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Dead Squirrel Girl’s parents defend video
The parents of Thea Malik — or “Dead Squirrel Girl,” as she’s known on the Internet — drew backlash from YouTube viewers, but they say no harm was done to their child.
She’s known on the Internet as “Dead Squirrel Girl”: Thea, a three-year-old dancing in what some see as macabre fashion with a just-killed rodent. The video has been viewed hundreds of thousands of times — and the parents have been judged by the Internet and found wanting. But instead of reblogging the video with a snappy witticism about parenting, the Daily Dot actually called Thea’s mom and dad.
Here’s their story.
Three years ago, Sean Leonard, an acupuncturist and artist in Sarasota, Fla., was out walking his greyhound Ivy. They came upon a squirrel and before Leonard could intervene, Ivy snapped its neck with a ferocious shake. Leonard returned home to tell his wife, who suggested they collect the squirrel and bury it in their garden, as a gentle way of introducing their 3-year-old daughter, Thea, to the concept of death.
When the parents re-emerged from the house after collecting a shovel, Thea had picked up the squirrel—and Leonard, who had wanted to document the event, had his camera rolling.
“She was in ecstasy holding the squirrel, snuggling it,” said Leonard. “She was smothering it with love, and at that point we knew nothing would be accomplished by stripping her of it.”
The video of Thea Malik and her dead squirrel experience went viral this week, after hitting the front page of Reddit, the online community devoted to discussing news and images found on the Web. It’s not clear why it suddenly blew up: originally posted in February, the video only saw a couple hundred views before it was posted by Naosalvo.com.br, a Brazilian news site, on Monday, and reblogged by Bestweekever.tv on Tuesday.
Even then, it took a while to get going: Reddit user Metaror posted the video on May 9, but it didn’t take off until another user, Mawla, submitted the video a day later. Then it was off to the races. As of May 12, the video has generated half a million views, hundreds of blog posts, and countless comments — many of them unkind.
“”We’ve been sitting on this thing for years,” said Jenny Malik, Leonard’s wife and Thea’s mother, with a laugh. “I knew it was something different, and I really hoped it would touch people.”
Leonard’s sister insisted he post the video on YouTube, as she wanted to show her friends this funny video the family kept talking about.
“It made my heart soar, seeing the comments of people who were touched by it, that it evoked this much feeling from people,” added Malik.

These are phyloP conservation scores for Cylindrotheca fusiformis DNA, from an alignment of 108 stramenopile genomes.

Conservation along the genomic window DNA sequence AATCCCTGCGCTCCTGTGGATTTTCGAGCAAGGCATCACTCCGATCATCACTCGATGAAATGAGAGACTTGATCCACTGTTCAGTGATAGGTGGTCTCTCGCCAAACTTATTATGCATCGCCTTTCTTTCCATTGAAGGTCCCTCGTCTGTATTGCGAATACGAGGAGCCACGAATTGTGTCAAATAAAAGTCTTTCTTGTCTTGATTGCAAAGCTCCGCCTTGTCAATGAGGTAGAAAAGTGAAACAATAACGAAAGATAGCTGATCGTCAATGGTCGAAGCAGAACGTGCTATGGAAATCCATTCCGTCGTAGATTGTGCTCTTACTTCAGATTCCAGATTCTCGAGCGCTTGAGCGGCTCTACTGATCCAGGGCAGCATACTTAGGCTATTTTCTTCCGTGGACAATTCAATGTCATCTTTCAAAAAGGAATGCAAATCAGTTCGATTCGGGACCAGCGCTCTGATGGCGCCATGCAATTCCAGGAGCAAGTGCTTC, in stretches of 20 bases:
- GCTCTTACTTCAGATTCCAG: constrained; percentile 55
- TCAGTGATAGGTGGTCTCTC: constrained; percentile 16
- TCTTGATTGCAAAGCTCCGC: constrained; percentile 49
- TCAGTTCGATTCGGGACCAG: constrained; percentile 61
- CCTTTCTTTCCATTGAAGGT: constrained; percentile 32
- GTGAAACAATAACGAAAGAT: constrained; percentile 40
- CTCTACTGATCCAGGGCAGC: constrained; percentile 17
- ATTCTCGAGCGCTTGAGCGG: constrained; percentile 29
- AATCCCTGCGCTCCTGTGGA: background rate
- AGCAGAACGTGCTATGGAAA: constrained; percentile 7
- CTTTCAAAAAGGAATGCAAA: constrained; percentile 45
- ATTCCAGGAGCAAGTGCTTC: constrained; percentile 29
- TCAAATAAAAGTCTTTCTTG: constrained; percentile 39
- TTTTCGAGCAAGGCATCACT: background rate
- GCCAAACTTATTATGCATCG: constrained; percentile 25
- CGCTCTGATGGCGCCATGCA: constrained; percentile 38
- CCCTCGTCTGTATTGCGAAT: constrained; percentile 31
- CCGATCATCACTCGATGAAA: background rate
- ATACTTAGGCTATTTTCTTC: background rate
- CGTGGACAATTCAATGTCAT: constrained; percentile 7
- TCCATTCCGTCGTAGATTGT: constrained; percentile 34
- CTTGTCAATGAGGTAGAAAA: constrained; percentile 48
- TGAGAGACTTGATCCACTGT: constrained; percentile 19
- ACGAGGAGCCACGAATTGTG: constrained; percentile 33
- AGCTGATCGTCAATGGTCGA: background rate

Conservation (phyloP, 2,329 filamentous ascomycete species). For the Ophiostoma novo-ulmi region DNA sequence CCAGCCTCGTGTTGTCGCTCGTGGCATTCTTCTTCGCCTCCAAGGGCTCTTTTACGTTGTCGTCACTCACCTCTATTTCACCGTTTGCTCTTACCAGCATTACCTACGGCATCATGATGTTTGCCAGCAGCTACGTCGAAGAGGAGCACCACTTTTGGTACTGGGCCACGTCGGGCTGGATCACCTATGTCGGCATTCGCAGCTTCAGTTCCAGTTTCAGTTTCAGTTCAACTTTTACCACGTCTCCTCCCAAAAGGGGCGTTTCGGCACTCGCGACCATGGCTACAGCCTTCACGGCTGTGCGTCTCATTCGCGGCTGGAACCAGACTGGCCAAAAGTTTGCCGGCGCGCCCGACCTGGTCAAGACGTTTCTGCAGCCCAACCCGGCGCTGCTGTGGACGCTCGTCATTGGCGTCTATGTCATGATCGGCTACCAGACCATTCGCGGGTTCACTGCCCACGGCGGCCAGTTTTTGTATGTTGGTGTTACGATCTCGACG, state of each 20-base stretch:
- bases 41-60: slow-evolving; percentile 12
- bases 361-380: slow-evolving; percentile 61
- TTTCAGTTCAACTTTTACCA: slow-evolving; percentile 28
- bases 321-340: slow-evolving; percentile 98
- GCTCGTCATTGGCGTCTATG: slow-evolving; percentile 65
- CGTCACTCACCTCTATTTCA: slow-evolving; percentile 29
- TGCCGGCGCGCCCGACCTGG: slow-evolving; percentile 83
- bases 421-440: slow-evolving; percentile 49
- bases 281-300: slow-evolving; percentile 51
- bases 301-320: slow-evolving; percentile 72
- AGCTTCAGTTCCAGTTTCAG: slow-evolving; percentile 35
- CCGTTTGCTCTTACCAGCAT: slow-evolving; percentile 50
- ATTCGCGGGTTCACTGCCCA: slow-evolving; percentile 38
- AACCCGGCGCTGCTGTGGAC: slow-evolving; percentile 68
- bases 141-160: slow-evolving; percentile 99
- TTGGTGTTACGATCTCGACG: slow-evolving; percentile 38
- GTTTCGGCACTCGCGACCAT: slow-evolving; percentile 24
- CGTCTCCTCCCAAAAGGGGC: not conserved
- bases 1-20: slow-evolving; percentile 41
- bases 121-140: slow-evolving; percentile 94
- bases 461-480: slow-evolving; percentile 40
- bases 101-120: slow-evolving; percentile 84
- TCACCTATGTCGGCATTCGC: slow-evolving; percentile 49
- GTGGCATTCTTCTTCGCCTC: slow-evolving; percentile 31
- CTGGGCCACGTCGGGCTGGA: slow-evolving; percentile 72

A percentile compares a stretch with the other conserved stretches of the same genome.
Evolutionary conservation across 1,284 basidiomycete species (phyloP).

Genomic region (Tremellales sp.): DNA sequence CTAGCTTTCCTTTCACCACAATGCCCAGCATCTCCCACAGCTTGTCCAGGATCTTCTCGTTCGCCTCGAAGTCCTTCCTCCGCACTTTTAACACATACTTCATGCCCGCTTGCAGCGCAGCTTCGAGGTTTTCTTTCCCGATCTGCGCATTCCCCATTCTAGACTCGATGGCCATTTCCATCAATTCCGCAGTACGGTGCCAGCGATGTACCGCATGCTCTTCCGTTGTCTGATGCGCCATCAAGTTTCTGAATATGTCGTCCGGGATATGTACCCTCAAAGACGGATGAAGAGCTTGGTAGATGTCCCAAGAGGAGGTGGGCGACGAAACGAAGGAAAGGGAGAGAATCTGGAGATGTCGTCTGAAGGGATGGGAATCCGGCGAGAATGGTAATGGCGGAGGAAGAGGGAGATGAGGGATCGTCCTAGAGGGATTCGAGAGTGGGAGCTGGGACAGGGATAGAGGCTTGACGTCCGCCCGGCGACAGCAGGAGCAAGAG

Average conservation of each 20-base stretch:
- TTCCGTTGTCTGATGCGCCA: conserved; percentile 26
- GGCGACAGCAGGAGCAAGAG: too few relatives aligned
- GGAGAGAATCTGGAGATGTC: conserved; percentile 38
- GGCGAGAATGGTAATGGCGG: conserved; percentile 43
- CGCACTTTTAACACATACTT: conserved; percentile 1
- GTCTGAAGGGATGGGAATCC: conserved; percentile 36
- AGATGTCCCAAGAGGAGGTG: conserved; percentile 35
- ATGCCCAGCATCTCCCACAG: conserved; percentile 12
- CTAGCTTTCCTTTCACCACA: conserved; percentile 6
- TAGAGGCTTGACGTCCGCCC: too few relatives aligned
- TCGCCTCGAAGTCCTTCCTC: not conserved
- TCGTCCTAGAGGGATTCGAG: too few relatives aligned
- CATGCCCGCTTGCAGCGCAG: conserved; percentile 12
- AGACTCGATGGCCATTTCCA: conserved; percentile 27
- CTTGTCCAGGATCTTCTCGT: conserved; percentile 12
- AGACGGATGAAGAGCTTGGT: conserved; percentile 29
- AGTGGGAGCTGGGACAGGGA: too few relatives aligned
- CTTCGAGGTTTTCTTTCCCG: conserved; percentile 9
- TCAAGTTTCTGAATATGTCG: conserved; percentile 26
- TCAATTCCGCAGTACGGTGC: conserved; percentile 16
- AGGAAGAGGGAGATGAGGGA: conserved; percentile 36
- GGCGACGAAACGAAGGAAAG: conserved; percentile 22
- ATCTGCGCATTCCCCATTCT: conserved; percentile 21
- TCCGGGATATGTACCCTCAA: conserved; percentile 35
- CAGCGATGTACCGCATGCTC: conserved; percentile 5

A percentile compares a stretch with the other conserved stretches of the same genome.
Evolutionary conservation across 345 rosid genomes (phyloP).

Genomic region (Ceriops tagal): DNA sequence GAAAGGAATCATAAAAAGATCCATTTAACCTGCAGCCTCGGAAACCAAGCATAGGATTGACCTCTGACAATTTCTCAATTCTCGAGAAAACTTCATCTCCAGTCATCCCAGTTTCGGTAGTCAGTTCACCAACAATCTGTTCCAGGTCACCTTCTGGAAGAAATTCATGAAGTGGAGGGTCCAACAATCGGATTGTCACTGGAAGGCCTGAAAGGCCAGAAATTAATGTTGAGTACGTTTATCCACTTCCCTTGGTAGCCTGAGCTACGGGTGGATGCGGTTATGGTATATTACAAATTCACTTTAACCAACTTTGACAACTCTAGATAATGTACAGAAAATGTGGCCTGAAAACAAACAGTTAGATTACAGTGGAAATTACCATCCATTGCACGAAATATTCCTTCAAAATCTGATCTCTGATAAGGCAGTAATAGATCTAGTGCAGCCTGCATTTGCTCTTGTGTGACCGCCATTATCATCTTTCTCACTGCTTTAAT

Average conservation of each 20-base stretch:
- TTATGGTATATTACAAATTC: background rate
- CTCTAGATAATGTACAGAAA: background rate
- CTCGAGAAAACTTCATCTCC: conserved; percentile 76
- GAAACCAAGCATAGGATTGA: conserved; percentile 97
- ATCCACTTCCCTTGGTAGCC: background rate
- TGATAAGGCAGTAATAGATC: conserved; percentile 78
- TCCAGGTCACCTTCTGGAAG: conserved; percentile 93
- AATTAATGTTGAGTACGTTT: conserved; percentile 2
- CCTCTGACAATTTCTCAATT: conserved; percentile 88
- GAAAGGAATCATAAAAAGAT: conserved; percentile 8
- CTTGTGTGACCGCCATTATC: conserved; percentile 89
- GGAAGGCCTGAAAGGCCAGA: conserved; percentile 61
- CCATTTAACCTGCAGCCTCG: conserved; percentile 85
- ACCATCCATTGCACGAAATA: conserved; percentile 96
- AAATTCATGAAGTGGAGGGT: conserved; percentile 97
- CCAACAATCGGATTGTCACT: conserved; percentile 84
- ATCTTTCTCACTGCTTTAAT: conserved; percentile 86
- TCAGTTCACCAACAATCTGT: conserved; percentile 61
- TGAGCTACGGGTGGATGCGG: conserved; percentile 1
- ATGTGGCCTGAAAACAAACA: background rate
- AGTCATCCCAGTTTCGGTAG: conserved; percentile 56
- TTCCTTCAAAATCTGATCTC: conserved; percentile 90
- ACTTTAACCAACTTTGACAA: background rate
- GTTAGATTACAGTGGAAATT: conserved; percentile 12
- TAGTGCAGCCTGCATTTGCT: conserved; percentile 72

Leonard was worried that others would be touched in a different way — namely, disgusted by the idea of touching a dead rodent. He also had a feeling people wouldn’t agree with his parenting style.
His trepidation over putting the video online was justified. YouTubers, Redditors, and bloggers have accused Malik and Leonard of being everything from “white trash” to “bad parents” for letting their daughter handle the dead squirrel for three minutes. Hypervocal.com called Leonard “prettylackadaisical”. BestWeekEver.tv, wrote, “Someone should probably call Child Protective Services and report this.”
TeddyHilton.com, an offshoot of Perez Hilton’s gossip-blog empire, wrote, “How could someone be stupid enough to let their daughter play with a dead animal AND post the bad parenting on the Internet?”
RandomTandem, meanwhile, pulled a racial meme, blogging that “this one is definitely getting filed under ‘things white people do.’”
Such knee-jerk reactions were common. Even the Washington Post didn’t bother to do much thinking or reporting in reblogging the video, just asking readers for questions and speculating about the “YouTube-ification of innocence.”
Some Internet commenters have wondered if Thea is the physical manifestation of Elmyra Duff, the Warner Bros. cartoon character known for her borderline-abusive hijinks with pets.
Others asked if Thea will be a serial killer when she grows up, or questioned why the 3-year old-child was topless outside in an age of pedophiles.
Leonard insists the squirrel wasn’t sick or flea-ridden, and Thea took a bath immediately afterward (as he noted while narrating the video). Asked why Thea was topless outside, Leonard retorted, “She’s a 3-year-old and we live in Florida.”
(For the record, government agencies recommend against touching an animal carcass with one’s bare hands.)
Thea’s innocence and unadulterated joy at being able to pet the squirrel is clearly evident in the video, and it is for this reason Malik and Leonard believe the video went viral.
“I think it addresses some of the fundamentals of life,” said Leonard. “It addresses death, but it’s also tempered by the innocence of a child. It’s this juxtaposition of the morbidity of death intermingled with the animation and joy of life, her sheer joy at being able to touch a squirrel. That’s what she was experiencing in that moment: how soft it was, [that] it was yielding to her will, she could pick it up, it wasn’t running away. She just didn’t understand what death was.”
Malik says Thea, now almost 7 years old, still remembers the squirrel though she still doesn’t fully grasp the concept of death. Thea has no negative memories over the incident, “because we didn’t make it a negative experience.”
“Parents guide by their faith and their integrity, and all we can do is strive to be the best parents we can be,” said Leonard. “What was happening for [Thea] was more important than the germs on the squirrel.”
Malik says she and Leonard will show Thea the video when she is “intellectually capable of understanding” what the Internet fascination with the video is about.
The question that lingers over this innocent yet disturbing video, with its echoing themes of childhood, innocence, death, and knowledge: Are we as a culture old enough to understand that ourselves?